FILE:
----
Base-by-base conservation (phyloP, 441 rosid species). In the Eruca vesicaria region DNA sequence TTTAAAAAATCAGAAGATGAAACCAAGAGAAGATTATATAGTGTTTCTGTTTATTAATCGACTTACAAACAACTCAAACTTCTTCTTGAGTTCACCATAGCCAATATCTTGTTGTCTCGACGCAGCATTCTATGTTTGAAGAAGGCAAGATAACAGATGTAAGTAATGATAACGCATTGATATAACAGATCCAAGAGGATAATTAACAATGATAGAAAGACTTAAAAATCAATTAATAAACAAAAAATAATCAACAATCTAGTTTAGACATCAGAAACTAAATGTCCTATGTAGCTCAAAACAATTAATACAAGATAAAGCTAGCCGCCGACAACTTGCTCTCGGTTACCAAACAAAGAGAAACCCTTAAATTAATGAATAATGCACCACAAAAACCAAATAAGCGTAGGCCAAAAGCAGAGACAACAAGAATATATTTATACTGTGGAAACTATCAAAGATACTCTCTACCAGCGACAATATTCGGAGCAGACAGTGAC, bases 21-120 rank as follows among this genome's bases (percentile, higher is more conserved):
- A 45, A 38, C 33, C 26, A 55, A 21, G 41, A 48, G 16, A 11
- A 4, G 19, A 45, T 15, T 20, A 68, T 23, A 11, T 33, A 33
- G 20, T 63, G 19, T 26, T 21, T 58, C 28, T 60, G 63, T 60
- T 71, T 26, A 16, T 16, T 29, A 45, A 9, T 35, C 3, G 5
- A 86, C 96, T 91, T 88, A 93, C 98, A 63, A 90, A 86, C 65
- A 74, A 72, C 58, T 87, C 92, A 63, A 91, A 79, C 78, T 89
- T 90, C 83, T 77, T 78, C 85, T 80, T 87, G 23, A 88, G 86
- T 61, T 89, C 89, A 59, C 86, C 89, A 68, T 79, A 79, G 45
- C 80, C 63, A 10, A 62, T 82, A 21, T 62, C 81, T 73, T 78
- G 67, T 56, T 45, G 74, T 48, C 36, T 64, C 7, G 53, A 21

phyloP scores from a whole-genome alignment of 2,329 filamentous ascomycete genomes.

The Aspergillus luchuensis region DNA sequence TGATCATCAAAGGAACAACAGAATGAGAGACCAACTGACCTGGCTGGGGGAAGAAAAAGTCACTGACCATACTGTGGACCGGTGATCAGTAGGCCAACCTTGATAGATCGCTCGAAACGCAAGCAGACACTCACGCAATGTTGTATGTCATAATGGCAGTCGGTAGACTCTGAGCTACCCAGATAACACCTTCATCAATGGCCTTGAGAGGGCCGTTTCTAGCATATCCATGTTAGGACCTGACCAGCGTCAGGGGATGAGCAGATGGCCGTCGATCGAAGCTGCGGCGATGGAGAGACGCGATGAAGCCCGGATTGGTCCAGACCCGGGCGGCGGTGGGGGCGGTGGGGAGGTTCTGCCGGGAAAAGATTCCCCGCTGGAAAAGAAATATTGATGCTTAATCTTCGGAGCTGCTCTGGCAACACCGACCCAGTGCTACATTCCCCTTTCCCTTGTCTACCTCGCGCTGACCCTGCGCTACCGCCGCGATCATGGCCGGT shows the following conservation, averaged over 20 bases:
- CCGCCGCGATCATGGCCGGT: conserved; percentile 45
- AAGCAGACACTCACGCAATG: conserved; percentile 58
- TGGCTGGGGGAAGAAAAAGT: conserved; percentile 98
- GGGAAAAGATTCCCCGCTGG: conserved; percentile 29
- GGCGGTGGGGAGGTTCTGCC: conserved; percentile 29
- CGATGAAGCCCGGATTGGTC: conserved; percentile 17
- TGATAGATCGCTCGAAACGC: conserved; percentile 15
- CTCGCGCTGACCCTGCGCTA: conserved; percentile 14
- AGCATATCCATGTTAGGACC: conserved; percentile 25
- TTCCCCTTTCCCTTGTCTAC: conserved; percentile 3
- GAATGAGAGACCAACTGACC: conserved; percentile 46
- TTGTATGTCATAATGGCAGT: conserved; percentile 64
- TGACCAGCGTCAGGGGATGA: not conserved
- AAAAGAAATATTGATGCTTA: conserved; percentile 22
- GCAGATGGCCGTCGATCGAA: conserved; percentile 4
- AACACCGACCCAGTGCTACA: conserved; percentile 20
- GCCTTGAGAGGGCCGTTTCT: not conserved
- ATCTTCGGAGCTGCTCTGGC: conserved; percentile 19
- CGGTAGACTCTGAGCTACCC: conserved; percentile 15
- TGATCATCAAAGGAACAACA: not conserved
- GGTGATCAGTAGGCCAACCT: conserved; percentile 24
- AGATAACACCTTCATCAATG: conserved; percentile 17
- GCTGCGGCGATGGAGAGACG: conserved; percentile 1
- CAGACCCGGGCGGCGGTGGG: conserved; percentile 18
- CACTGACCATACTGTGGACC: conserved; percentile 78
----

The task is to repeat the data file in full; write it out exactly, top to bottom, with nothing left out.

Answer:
Base-by-base conservation (phyloP, 441 rosid species). In the Eruca vesicaria region DNA sequence TTTAAAAAATCAGAAGATGAAACCAAGAGAAGATTATATAGTGTTTCTGTTTATTAATCGACTTACAAACAACTCAAACTTCTTCTTGAGTTCACCATAGCCAATATCTTGTTGTCTCGACGCAGCATTCTATGTTTGAAGAAGGCAAGATAACAGATGTAAGTAATGATAACGCATTGATATAACAGATCCAAGAGGATAATTAACAATGATAGAAAGACTTAAAAATCAATTAATAAACAAAAAATAATCAACAATCTAGTTTAGACATCAGAAACTAAATGTCCTATGTAGCTCAAAACAATTAATACAAGATAAAGCTAGCCGCCGACAACTTGCTCTCGGTTACCAAACAAAGAGAAACCCTTAAATTAATGAATAATGCACCACAAAAACCAAATAAGCGTAGGCCAAAAGCAGAGACAACAAGAATATATTTATACTGTGGAAACTATCAAAGATACTCTCTACCAGCGACAATATTCGGAGCAGACAGTGAC, bases 21-120 rank as follows among this genome's bases (percentile, higher is more conserved):
- A 45, A 38, C 33, C 26, A 55, A 21, G 41, A 48, G 16, A 11
- A 4, G 19, A 45, T 15, T 20, A 68, T 23, A 11, T 33, A 33
- G 20, T 63, G 19, T 26, T 21, T 58, C 28, T 60, G 63, T 60
- T 71, T 26, A 16, T 16, T 29, A 45, A 9, T 35, C 3, G 5
- A 86, C 96, T 91, T 88, A 93, C 98, A 63, A 90, A 86, C 65
- A 74, A 72, C 58, T 87, C 92, A 63, A 91, A 79, C 78, T 89
- T 90, C 83, T 77, T 78, C 85, T 80, T 87, G 23, A 88, G 86
- T 61, T 89, C 89, A 59, C 86, C 89, A 68, T 79, A 79, G 45
- C 80, C 63, A 10, A 62, T 82, A 21, T 62, C 81, T 73, T 78
- G 67, T 56, T 45, G 74, T 48, C 36, T 64, C 7, G 53, A 21

phyloP scores from a whole-genome alignment of 2,329 filamentous ascomycete genomes.

The Aspergillus luchuensis region DNA sequence TGATCATCAAAGGAACAACAGAATGAGAGACCAACTGACCTGGCTGGGGGAAGAAAAAGTCACTGACCATACTGTGGACCGGTGATCAGTAGGCCAACCTTGATAGATCGCTCGAAACGCAAGCAGACACTCACGCAATGTTGTATGTCATAATGGCAGTCGGTAGACTCTGAGCTACCCAGATAACACCTTCATCAATGGCCTTGAGAGGGCCGTTTCTAGCATATCCATGTTAGGACCTGACCAGCGTCAGGGGATGAGCAGATGGCCGTCGATCGAAGCTGCGGCGATGGAGAGACGCGATGAAGCCCGGATTGGTCCAGACCCGGGCGGCGGTGGGGGCGGTGGGGAGGTTCTGCCGGGAAAAGATTCCCCGCTGGAAAAGAAATATTGATGCTTAATCTTCGGAGCTGCTCTGGCAACACCGACCCAGTGCTACATTCCCCTTTCCCTTGTCTACCTCGCGCTGACCCTGCGCTACCGCCGCGATCATGGCCGGT shows the following conservation, averaged over 20 bases:
- CCGCCGCGATCATGGCCGGT: conserved; percentile 45
- AAGCAGACACTCACGCAATG: conserved; percentile 58
- TGGCTGGGGGAAGAAAAAGT: conserved; percentile 98
- GGGAAAAGATTCCCCGCTGG: conserved; percentile 29
- GGCGGTGGGGAGGTTCTGCC: conserved; percentile 29
- CGATGAAGCCCGGATTGGTC: conserved; percentile 17
- TGATAGATCGCTCGAAACGC: conserved; percentile 15
- CTCGCGCTGACCCTGCGCTA: conserved; percentile 14
- AGCATATCCATGTTAGGACC: conserved; percentile 25
- TTCCCCTTTCCCTTGTCTAC: conserved; percentile 3
- GAATGAGAGACCAACTGACC: conserved; percentile 46
- TTGTATGTCATAATGGCAGT: conserved; percentile 64
- TGACCAGCGTCAGGGGATGA: not conserved
- AAAAGAAATATTGATGCTTA: conserved; percentile 22
- GCAGATGGCCGTCGATCGAA: conserved; percentile 4
- AACACCGACCCAGTGCTACA: conserved; percentile 20
- GCCTTGAGAGGGCCGTTTCT: not conserved
- ATCTTCGGAGCTGCTCTGGC: conserved; percentile 19
- CGGTAGACTCTGAGCTACCC: conserved; percentile 15
- TGATCATCAAAGGAACAACA: not conserved
- GGTGATCAGTAGGCCAACCT: conserved; percentile 24
- AGATAACACCTTCATCAATG: conserved; percentile 17
- GCTGCGGCGATGGAGAGACG: conserved; percentile 1
- CAGACCCGGGCGGCGGTGGG: conserved; percentile 18
- CACTGACCATACTGTGGACC: conserved; percentile 78